First Friday festivities coincided with opening night of the Oakland East Bay Symphony's new season last weekend. Through the Paramount Theater's regal vestibule, the peculiar murmur of creaking chairs and chatter faded away before a brief introduction. The symphony performance was being simulcast, the audience learned, a few blocks away on the Great Wall of Oakland, and the orator took a moment to acknowledge the live viewers, who were likely swilling illicit beers and coughing freely.
The simulcasting was an egalitarian attempt to involve First Friday revelers, and yet, sitting in the Paramount, it actually reinforced the opposite notion: The masses deserve classical music, the technological outreach suggested, but the conventional symphony setting still excludes the masses. The old division, rearranged.
Conventional wisdom dictates that soft, tedious lulls, whether in a piece of music or in life, intensify an imminent, exciting release. First Friday, a veritable buffet of sensory stimulation scheduled to cap off the workweek, operates accordingly. But an orchestra audience is quiet, contained, and disciplined, because the opposite holds equally true.
During the second movement of Tchaikovsky's fifth symphony, Michael Morgan's expressive conducting involved his entire body. His arms thrust forward and his knees shuddered as a passage's exhilarating mixture of sinister and sweet tonality intertwined and ascended with determination.
Suddenly, the passage halted. Ruminative undertones remained, the strings sustained a placid calm, and the relative stillness felt all the more arresting in the wake of torrential intensity. As the movement began to swell again, the performers swayed slightly in time, and another rousing climb began. The movement ended on another ambiguous mix of glory and terror, all the more thrilling for its deliberate withholding of neat resolution. Only the symphony's final movement — fraught with incisive phrases, long violin runs, and timpani deployed like jabs — neared the section's captivation.
The fun part of First Friday is participating, gazing at art in the absence of conversation or before the next spontaneous decision. The immersive symphonic experience, by contrast, required only attention. It was received in a chair, not chased down the street.
Little is known about Tchaikovsky's conceptual intentions for the fifth symphony, aside from some vague and grandiose notes, and the sense that he never fully committed to a narrative resolution. Still, hearing his muddled or shrouded ideas was more engaging than the stilted ones weighing down the evening's second performance, a commissioned piece written by Chris Brubeck and Guillaume Saint-James entitled Brothers in Arts.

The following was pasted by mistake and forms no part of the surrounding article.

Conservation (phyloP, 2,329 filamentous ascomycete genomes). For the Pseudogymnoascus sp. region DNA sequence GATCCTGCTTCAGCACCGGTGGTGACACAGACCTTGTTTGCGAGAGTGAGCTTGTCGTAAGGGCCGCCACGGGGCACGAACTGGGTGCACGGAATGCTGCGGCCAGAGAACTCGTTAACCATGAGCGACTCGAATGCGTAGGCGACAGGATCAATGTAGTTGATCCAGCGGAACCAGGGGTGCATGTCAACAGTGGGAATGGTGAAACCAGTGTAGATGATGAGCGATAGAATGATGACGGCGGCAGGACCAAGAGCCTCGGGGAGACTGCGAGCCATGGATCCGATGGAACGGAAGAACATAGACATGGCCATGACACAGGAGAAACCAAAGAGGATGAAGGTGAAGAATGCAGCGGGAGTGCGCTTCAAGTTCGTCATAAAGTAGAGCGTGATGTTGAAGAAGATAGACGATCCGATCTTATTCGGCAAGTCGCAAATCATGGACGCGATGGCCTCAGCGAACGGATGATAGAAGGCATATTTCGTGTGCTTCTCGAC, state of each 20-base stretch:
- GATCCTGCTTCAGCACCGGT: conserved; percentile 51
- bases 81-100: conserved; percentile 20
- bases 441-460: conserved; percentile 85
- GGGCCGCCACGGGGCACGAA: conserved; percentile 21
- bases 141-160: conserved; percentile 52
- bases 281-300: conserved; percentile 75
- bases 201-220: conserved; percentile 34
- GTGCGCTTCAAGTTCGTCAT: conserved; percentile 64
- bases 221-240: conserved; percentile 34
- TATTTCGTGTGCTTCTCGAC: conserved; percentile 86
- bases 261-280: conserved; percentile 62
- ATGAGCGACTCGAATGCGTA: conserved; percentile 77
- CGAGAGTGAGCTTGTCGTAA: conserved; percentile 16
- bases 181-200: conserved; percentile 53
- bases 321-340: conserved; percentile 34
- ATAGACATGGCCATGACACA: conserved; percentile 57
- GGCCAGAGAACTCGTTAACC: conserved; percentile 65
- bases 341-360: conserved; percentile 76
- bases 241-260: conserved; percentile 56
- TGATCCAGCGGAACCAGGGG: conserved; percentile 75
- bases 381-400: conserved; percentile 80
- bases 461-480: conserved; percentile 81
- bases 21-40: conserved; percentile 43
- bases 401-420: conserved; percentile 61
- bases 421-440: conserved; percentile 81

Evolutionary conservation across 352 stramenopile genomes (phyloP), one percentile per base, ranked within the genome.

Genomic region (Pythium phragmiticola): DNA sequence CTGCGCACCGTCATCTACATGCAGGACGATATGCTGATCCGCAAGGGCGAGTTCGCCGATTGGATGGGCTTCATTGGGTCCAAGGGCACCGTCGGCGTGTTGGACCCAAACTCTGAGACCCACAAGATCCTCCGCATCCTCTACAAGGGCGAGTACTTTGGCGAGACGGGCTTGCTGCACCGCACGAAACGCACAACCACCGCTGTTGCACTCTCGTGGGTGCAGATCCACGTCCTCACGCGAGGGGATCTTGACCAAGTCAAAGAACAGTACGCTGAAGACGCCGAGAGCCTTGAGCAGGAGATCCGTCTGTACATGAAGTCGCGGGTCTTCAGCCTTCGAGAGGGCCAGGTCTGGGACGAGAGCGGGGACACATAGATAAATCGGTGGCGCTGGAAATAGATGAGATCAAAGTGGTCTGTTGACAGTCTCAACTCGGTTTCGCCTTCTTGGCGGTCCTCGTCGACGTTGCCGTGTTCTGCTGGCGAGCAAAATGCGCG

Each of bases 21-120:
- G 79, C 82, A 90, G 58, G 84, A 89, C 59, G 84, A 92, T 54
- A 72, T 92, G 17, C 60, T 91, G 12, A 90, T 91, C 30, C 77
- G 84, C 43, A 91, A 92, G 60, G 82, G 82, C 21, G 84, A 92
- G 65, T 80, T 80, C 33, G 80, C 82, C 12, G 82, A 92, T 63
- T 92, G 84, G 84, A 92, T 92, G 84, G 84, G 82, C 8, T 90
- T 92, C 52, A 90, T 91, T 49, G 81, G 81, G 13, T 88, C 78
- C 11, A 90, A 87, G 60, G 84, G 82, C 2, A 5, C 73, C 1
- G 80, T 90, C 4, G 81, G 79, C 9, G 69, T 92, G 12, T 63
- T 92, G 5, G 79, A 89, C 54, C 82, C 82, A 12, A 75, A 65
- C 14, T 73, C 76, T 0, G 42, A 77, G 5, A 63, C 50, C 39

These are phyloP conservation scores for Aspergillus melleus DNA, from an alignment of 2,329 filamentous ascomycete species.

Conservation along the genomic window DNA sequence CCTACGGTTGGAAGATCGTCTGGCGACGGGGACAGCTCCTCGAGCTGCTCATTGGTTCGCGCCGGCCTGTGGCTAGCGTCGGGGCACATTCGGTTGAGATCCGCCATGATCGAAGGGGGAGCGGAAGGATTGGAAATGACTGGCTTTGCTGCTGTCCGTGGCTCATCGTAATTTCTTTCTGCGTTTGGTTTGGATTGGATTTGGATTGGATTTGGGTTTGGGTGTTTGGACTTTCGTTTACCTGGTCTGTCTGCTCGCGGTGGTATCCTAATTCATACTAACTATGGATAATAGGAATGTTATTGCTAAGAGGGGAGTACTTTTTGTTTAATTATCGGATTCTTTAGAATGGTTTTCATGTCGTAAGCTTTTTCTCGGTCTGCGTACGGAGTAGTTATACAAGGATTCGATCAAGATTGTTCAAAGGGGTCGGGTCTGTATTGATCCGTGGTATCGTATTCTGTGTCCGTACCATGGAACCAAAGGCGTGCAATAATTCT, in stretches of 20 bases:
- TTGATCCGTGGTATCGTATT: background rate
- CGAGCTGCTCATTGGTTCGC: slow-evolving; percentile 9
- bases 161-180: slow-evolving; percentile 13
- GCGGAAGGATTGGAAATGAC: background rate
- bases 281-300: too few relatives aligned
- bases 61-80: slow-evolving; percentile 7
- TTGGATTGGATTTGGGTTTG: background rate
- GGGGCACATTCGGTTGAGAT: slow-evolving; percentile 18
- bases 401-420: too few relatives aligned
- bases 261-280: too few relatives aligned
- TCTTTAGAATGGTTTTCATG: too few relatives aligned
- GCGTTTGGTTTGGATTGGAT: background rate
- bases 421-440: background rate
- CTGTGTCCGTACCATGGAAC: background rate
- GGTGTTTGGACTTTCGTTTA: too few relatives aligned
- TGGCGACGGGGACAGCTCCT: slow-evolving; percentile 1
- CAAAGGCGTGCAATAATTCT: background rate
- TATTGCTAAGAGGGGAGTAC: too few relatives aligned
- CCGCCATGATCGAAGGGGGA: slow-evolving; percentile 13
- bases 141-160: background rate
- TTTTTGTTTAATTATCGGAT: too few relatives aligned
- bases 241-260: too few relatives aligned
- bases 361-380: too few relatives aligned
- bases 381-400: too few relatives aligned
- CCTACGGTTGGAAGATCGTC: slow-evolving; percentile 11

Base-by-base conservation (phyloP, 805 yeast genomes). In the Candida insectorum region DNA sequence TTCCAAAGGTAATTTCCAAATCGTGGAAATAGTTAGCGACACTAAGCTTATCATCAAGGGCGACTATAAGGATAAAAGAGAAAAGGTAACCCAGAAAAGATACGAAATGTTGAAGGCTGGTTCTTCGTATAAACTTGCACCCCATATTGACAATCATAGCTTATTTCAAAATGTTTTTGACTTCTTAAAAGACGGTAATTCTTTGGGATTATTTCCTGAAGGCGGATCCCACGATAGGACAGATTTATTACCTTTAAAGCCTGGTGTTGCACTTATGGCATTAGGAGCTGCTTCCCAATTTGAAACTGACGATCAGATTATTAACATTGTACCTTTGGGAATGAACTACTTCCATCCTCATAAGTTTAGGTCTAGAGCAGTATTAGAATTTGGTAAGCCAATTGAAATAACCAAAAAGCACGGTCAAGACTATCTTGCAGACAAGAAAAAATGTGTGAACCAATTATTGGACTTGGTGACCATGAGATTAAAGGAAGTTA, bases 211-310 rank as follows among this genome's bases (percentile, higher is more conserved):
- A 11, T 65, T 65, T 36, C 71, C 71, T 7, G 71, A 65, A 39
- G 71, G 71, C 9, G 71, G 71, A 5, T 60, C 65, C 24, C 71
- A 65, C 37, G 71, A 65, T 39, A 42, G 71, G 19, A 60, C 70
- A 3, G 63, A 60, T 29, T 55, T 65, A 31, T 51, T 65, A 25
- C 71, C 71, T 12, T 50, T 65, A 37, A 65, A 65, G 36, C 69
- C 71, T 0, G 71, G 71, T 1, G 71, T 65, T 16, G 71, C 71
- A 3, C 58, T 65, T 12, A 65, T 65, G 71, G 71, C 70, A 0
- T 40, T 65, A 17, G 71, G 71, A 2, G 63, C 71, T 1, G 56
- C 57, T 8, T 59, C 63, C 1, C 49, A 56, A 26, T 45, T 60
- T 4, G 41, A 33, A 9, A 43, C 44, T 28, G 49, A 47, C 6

To grasp the literal-mindedness of this composition for jazz quintet and orchestra, intended as an homage to the composers' fathers' roles in World War II, consider that the program notes explicitly inform readers that "Brothers in Arts is a play on 'brothers in arms.'"
Great Wall viewing probably wasn't optimal for experiencing Tchaikovsky's fifth, but its casual come-and-go option looked appealing during Brothers in Arts. Afterward, I meant to catch some lingering simulcast viewers, but on the way, a four-four kick-drum and bright candy colors on a wall drew me like a fly toward another fleeting delight.
But extroverted revelry of the First Friday type isn't necessarily forgettable. The next night, a four-band rock bill at Thee Parkside opened with Beekeepers. The Oakland trio dressed as their namesake, in white jumpsuits and wide-brimmed hats with netting. The vocalist, who was particularly possessed, embellished the look with a sort of ball-gag microphone strapped around his skull. If the gimmick was meant to evoke the teeming, buzzing quality of a swarm, it worked. The serrated guitar tone, wet synth, and saturated vocals congealed into one squalid mass of sound. Without shape, it would've been exhausting, but the busy, athletic grooves of the drummer lent every song unique propulsion. Really, donning uniforms did each band member's singular personality a disservice, but by the end of a careening, fitful set they'd shed parts of the costume and emerged individually anyway.
The reliably raucous rock trio Scraper opened with a takedown of the San Francisco musician exodus to Los Angeles, and dedicated a song called "Rodent" to the influx of people who "download all night, make apps all fucking night." The real takeaway from the band's set wasn't declared, just implied: Guitar rock and its enthusiasts persevere in the Bay Area. Vial, a band featuring former San Franciscans who now live in Los Angeles, took the stage next. A few people awkwardly tried to right a cymbal stand, and a few moments later, the foursome was in the midst of perpetually askew but devastating punk.
Vial scanned as punk, but the headliner, Useless Eaters, is typically pegged as garage. The differentiation in this case is mostly cultural. Vial is apt to claim punk, while Useless Eaters, the long-running outlet of Memphis refugee Seth Sutton, touts a garage rock pedigree: affiliation with the late Jay Reatard and a new album, Bleeding Moon, on the notable garage-nouveau label, Castle Face. Back-to-back on one bill that night, Sutton's tenacious leads, vigorous strumming hand, and curt vocal delivery atop a doggedly tough rhythm section collapsed the distinctions.